Objectives: This study assessed diffuse myocardial fibrosis (MF) by cardiac magnetic resonance (CMR) imaging and speckle-tracking echocardiography (STE) in patients with severe aortic stenosis (AS) and validated findings by using histologic confirmation of MF. Background: MF is a concomitant pathologic finding related to hypertrophic response in severe AS. It would be beneficial to have reliable imaging methods to assess MF. Methods: CMR and STE were performed in 71 consecutive patients with severe AS before aortic valve replacement. The extracellular volume (ECV) and native T1 values obtained by CMR and global longitudinal strain (GLS) values by STE were measured. The degree of MF was quantified by using Masson trichrome stain in myocardial biopsy specimens obtained intraoperatively. The study population was divided into 3 groups according to the degree of MF on histology (mild, moderate, and severe MF). Results: The severe MF group had a higher incidence of heart failure (HF) and diastolic dysfunction than the mild and moderate MF groups. The ECV (r = 0.465; p < 0.0001), GLS (r = 0.421; p = 0.0003), and native T1 (r = 0.429; p = 0.0002) values were significantly correlated with the degree of MF. GLS was moderately correlated with ECV (r = 0.455; p = 0.0001) and less with the native T1 (r = 0.372; p = 0.0014) value. The model using ECV (R 2 = 0.44; Akaike Information Criterion [AIC] = 55.8) was found to predict the degree of MF most accurately than that with GLS (R 2 = 0.35; AIC = 66.84) and the native T1 (R 2 = 0.36; AIC = 66.18) value. The secondary endpoint of interest was clinical outcome of a composite of total mortality, admission for HF, or development of HF symptoms. During follow-up (median: 4.6 years), and there were 16 clinical events. Although statistically insignificant, ECV is more closely related to prediction of the clinical outcome than native T1 or GLS. Conclusions: ECV as assessed by CMR could be an ideal surrogate marker for diffuse MF in patients with severe AS among all 3 models considered.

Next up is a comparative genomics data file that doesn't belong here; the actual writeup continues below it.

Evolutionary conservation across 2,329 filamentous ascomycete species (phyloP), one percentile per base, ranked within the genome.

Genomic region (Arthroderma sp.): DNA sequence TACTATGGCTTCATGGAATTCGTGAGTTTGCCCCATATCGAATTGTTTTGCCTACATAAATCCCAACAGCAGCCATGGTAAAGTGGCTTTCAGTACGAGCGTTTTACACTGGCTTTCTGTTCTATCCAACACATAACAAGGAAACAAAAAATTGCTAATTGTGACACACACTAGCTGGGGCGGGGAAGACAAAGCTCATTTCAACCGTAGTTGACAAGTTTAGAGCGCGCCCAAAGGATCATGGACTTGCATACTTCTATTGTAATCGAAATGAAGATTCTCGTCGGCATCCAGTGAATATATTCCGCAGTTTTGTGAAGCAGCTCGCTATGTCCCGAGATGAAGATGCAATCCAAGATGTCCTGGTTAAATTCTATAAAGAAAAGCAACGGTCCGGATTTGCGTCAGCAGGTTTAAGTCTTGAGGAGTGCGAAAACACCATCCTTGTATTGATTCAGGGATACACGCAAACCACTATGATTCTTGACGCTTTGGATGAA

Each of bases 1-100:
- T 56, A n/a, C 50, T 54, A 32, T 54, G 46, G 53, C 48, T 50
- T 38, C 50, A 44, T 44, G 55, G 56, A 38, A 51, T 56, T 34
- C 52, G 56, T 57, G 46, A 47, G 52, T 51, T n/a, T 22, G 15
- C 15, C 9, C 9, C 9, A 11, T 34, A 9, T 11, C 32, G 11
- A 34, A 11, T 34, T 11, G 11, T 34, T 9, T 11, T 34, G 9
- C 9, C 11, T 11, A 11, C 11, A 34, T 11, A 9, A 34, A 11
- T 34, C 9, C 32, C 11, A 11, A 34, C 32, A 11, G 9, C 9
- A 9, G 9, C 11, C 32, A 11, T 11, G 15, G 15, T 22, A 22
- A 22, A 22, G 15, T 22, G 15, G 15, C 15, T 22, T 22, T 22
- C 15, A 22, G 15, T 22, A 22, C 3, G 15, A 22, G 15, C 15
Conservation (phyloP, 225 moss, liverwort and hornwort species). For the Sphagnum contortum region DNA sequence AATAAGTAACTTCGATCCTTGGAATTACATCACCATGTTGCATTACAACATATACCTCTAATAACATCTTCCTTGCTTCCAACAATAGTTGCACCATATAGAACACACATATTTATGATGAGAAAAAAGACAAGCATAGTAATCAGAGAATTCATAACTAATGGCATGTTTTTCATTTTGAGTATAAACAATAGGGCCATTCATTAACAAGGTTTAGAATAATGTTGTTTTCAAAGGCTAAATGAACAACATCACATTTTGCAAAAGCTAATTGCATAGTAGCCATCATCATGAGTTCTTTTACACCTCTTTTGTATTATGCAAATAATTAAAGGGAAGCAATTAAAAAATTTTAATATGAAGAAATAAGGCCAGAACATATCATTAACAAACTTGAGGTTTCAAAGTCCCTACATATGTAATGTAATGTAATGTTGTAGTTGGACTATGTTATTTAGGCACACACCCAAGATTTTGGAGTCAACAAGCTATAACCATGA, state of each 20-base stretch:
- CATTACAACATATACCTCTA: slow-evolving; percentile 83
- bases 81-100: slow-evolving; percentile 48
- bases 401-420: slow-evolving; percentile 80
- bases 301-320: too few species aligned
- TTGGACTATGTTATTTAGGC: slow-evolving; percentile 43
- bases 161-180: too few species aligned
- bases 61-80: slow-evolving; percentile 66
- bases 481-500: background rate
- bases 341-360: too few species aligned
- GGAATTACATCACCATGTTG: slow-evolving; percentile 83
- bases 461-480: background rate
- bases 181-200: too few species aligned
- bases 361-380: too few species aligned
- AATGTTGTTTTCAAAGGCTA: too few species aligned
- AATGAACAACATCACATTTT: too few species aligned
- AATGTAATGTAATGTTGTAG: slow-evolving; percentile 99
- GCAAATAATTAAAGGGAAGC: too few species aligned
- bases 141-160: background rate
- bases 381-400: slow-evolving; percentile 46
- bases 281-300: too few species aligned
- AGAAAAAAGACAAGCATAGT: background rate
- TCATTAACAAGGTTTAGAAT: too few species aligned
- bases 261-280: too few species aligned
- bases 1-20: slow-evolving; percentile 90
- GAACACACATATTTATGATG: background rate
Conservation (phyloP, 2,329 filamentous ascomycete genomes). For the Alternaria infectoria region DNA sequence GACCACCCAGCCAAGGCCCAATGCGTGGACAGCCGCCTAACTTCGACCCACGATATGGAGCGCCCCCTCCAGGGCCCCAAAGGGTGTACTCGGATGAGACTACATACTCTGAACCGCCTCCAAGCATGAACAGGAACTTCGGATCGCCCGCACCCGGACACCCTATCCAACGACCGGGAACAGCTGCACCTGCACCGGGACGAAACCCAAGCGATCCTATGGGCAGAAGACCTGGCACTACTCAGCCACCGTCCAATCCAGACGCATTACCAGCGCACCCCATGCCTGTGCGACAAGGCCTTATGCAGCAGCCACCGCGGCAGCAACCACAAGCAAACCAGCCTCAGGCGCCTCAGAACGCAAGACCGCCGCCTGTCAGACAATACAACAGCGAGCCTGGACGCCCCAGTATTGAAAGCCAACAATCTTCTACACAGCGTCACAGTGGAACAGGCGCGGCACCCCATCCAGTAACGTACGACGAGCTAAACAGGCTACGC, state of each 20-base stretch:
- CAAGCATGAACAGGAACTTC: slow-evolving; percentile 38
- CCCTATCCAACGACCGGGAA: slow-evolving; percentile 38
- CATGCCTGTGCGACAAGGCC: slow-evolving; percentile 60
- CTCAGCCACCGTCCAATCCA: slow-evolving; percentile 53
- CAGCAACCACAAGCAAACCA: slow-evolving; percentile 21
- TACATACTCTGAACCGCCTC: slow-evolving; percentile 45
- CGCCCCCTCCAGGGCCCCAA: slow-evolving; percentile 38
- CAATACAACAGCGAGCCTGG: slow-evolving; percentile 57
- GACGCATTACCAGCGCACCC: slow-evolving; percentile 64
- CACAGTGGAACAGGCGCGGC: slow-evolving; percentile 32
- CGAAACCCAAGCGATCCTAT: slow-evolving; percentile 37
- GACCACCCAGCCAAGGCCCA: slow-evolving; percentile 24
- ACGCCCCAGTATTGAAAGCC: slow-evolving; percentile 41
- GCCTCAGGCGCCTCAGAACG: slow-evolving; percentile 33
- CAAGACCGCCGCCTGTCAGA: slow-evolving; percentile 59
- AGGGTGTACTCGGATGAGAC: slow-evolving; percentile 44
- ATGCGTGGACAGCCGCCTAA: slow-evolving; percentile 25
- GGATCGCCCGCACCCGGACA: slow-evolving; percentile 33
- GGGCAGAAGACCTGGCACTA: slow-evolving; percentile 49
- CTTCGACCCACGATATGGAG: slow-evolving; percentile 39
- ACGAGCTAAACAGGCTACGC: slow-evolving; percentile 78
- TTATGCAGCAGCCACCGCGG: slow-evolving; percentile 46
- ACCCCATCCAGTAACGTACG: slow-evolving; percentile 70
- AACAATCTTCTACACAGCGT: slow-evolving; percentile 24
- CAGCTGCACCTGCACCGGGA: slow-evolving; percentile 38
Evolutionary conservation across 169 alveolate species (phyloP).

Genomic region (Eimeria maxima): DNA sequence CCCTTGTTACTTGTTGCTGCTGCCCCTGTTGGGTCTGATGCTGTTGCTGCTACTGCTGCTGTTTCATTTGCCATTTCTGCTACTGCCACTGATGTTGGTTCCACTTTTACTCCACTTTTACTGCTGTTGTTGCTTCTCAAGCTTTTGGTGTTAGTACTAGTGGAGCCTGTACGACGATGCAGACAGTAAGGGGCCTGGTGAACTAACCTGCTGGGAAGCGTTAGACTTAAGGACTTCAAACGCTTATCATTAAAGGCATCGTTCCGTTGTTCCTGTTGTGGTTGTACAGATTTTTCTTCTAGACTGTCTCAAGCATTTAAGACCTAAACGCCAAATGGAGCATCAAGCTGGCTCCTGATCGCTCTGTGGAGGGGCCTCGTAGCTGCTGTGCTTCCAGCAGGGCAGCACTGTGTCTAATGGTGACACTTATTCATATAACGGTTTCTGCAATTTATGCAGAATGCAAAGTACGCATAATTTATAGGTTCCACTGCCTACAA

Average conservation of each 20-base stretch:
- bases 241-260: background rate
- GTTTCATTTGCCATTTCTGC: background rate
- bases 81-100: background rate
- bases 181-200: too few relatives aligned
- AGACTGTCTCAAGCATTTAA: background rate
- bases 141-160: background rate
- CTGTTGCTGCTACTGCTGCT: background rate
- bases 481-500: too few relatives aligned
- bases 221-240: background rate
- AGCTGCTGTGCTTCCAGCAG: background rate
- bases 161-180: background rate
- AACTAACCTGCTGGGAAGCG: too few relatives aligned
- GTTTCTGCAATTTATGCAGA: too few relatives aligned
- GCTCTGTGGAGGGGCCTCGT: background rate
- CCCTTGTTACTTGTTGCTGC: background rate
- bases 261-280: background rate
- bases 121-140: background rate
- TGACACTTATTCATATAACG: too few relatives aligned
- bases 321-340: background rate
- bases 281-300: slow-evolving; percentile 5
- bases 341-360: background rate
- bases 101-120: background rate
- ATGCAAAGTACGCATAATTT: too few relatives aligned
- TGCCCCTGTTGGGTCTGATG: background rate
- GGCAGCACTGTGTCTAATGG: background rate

- extracellular volume
- global longitudinal strain
- myocardial fibrosis
- severe aortic stenosis
ASJC Scopus subject areas
- Radiology Nuclear Medicine and imaging
- Cardiology and Cardiovascular Medicine